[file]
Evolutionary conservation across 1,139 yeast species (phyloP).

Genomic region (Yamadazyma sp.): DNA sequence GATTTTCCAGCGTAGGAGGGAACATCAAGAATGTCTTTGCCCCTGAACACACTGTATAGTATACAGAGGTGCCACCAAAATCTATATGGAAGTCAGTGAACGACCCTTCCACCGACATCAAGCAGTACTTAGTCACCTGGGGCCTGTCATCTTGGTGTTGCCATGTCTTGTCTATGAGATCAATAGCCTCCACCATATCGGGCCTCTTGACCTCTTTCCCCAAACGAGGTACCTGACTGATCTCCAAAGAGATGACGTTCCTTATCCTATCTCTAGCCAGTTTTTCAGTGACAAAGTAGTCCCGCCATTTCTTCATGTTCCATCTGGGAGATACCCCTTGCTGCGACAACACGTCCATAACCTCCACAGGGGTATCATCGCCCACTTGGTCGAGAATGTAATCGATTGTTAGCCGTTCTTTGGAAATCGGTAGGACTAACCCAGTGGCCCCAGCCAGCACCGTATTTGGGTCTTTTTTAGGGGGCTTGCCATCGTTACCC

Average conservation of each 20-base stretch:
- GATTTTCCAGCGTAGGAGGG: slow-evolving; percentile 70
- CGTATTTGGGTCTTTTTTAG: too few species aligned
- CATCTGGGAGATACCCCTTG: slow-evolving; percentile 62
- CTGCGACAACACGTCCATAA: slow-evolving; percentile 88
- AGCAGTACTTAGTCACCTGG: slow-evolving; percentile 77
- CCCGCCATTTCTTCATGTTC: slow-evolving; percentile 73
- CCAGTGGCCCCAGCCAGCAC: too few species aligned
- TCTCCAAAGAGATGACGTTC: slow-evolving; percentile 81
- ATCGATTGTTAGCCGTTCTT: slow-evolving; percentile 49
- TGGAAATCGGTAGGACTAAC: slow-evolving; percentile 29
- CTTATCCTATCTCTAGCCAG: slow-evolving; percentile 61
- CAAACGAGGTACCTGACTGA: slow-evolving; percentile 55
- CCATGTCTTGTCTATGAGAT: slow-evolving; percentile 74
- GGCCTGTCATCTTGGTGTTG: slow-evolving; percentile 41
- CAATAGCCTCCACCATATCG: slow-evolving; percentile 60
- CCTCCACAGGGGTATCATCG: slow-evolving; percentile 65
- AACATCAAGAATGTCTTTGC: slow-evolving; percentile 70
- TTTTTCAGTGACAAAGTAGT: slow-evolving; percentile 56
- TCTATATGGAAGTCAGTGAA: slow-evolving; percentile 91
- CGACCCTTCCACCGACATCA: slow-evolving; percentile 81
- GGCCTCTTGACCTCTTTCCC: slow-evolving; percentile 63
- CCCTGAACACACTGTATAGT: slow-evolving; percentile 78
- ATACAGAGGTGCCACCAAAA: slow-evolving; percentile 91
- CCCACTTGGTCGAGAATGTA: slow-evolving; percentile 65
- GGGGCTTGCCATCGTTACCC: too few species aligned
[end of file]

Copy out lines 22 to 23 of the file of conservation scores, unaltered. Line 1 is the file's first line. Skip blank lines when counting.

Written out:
- TCTATATGGAAGTCAGTGAA: slow-evolving; percentile 91
- CGACCCTTCCACCGACATCA: slow-evolving; percentile 81